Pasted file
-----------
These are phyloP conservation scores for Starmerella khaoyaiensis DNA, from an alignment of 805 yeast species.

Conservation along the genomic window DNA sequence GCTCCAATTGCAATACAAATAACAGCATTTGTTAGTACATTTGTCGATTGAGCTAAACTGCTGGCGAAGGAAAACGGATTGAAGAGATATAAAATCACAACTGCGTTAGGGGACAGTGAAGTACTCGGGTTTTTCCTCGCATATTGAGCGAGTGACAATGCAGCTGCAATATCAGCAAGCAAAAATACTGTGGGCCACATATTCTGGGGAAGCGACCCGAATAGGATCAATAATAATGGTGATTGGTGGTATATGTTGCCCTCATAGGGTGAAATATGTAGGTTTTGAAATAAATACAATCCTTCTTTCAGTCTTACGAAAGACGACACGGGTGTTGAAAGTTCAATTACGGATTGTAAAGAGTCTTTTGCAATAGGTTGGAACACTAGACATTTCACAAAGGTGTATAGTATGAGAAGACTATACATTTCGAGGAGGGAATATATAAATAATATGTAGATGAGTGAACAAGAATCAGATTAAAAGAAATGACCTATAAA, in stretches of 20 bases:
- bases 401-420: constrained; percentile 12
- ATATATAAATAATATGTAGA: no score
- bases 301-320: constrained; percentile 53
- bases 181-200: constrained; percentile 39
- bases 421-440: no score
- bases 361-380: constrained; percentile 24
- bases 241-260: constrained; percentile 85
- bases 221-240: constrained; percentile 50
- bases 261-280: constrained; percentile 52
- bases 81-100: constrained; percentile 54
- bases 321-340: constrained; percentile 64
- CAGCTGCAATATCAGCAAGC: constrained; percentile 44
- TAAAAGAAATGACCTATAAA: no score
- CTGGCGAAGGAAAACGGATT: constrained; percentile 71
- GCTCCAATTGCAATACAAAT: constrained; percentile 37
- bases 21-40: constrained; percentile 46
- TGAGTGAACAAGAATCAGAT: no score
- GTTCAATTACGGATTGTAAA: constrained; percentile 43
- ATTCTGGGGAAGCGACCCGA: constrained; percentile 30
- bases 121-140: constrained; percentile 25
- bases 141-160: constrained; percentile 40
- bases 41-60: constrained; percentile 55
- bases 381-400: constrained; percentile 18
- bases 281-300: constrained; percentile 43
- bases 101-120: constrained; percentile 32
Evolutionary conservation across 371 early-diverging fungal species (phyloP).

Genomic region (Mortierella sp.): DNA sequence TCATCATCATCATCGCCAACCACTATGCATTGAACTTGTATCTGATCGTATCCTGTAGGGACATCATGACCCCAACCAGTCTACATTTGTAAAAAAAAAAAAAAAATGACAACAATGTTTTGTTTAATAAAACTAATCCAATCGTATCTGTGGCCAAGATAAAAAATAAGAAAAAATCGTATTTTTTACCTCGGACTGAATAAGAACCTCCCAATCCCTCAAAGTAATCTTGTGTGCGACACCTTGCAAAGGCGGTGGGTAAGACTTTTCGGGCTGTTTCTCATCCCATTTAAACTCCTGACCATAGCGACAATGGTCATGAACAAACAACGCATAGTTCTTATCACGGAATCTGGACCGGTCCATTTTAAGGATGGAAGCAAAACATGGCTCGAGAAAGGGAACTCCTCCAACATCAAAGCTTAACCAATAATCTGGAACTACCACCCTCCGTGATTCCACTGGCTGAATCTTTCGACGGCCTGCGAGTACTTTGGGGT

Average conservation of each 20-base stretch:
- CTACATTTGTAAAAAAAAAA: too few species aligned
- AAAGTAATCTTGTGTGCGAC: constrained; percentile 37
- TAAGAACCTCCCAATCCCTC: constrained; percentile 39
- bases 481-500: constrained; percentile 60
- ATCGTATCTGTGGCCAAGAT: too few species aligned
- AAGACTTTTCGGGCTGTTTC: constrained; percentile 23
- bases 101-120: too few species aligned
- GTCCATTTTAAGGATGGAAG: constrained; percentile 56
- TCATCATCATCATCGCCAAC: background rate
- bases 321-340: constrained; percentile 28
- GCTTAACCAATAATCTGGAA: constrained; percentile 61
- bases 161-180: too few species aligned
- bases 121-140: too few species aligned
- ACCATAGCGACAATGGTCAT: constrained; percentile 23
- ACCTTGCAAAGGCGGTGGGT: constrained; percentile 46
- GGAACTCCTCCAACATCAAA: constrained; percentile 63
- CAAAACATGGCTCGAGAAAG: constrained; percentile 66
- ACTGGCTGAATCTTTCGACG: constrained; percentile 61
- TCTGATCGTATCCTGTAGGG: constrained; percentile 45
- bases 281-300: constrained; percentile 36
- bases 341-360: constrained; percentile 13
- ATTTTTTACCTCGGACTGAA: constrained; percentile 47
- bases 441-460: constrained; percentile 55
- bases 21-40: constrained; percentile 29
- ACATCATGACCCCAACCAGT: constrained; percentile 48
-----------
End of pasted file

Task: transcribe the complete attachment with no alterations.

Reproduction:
These are phyloP conservation scores for Starmerella khaoyaiensis DNA, from an alignment of 805 yeast species.

Conservation along the genomic window DNA sequence GCTCCAATTGCAATACAAATAACAGCATTTGTTAGTACATTTGTCGATTGAGCTAAACTGCTGGCGAAGGAAAACGGATTGAAGAGATATAAAATCACAACTGCGTTAGGGGACAGTGAAGTACTCGGGTTTTTCCTCGCATATTGAGCGAGTGACAATGCAGCTGCAATATCAGCAAGCAAAAATACTGTGGGCCACATATTCTGGGGAAGCGACCCGAATAGGATCAATAATAATGGTGATTGGTGGTATATGTTGCCCTCATAGGGTGAAATATGTAGGTTTTGAAATAAATACAATCCTTCTTTCAGTCTTACGAAAGACGACACGGGTGTTGAAAGTTCAATTACGGATTGTAAAGAGTCTTTTGCAATAGGTTGGAACACTAGACATTTCACAAAGGTGTATAGTATGAGAAGACTATACATTTCGAGGAGGGAATATATAAATAATATGTAGATGAGTGAACAAGAATCAGATTAAAAGAAATGACCTATAAA, in stretches of 20 bases:
- bases 401-420: constrained; percentile 12
- ATATATAAATAATATGTAGA: no score
- bases 301-320: constrained; percentile 53
- bases 181-200: constrained; percentile 39
- bases 421-440: no score
- bases 361-380: constrained; percentile 24
- bases 241-260: constrained; percentile 85
- bases 221-240: constrained; percentile 50
- bases 261-280: constrained; percentile 52
- bases 81-100: constrained; percentile 54
- bases 321-340: constrained; percentile 64
- CAGCTGCAATATCAGCAAGC: constrained; percentile 44
- TAAAAGAAATGACCTATAAA: no score
- CTGGCGAAGGAAAACGGATT: constrained; percentile 71
- GCTCCAATTGCAATACAAAT: constrained; percentile 37
- bases 21-40: constrained; percentile 46
- TGAGTGAACAAGAATCAGAT: no score
- GTTCAATTACGGATTGTAAA: constrained; percentile 43
- ATTCTGGGGAAGCGACCCGA: constrained; percentile 30
- bases 121-140: constrained; percentile 25
- bases 141-160: constrained; percentile 40
- bases 41-60: constrained; percentile 55
- bases 381-400: constrained; percentile 18
- bases 281-300: constrained; percentile 43
- bases 101-120: constrained; percentile 32
Evolutionary conservation across 371 early-diverging fungal species (phyloP).

Genomic region (Mortierella sp.): DNA sequence TCATCATCATCATCGCCAACCACTATGCATTGAACTTGTATCTGATCGTATCCTGTAGGGACATCATGACCCCAACCAGTCTACATTTGTAAAAAAAAAAAAAAAATGACAACAATGTTTTGTTTAATAAAACTAATCCAATCGTATCTGTGGCCAAGATAAAAAATAAGAAAAAATCGTATTTTTTACCTCGGACTGAATAAGAACCTCCCAATCCCTCAAAGTAATCTTGTGTGCGACACCTTGCAAAGGCGGTGGGTAAGACTTTTCGGGCTGTTTCTCATCCCATTTAAACTCCTGACCATAGCGACAATGGTCATGAACAAACAACGCATAGTTCTTATCACGGAATCTGGACCGGTCCATTTTAAGGATGGAAGCAAAACATGGCTCGAGAAAGGGAACTCCTCCAACATCAAAGCTTAACCAATAATCTGGAACTACCACCCTCCGTGATTCCACTGGCTGAATCTTTCGACGGCCTGCGAGTACTTTGGGGT

Average conservation of each 20-base stretch:
- CTACATTTGTAAAAAAAAAA: too few species aligned
- AAAGTAATCTTGTGTGCGAC: constrained; percentile 37
- TAAGAACCTCCCAATCCCTC: constrained; percentile 39
- bases 481-500: constrained; percentile 60
- ATCGTATCTGTGGCCAAGAT: too few species aligned
- AAGACTTTTCGGGCTGTTTC: constrained; percentile 23
- bases 101-120: too few species aligned
- GTCCATTTTAAGGATGGAAG: constrained; percentile 56
- TCATCATCATCATCGCCAAC: background rate
- bases 321-340: constrained; percentile 28
- GCTTAACCAATAATCTGGAA: constrained; percentile 61
- bases 161-180: too few species aligned
- bases 121-140: too few species aligned
- ACCATAGCGACAATGGTCAT: constrained; percentile 23
- ACCTTGCAAAGGCGGTGGGT: constrained; percentile 46
- GGAACTCCTCCAACATCAAA: constrained; percentile 63
- CAAAACATGGCTCGAGAAAG: constrained; percentile 66
- ACTGGCTGAATCTTTCGACG: constrained; percentile 61
- TCTGATCGTATCCTGTAGGG: constrained; percentile 45
- bases 281-300: constrained; percentile 36
- bases 341-360: constrained; percentile 13
- ATTTTTTACCTCGGACTGAA: constrained; percentile 47
- bases 441-460: constrained; percentile 55
- bases 21-40: constrained; percentile 29
- ACATCATGACCCCAACCAGT: constrained; percentile 48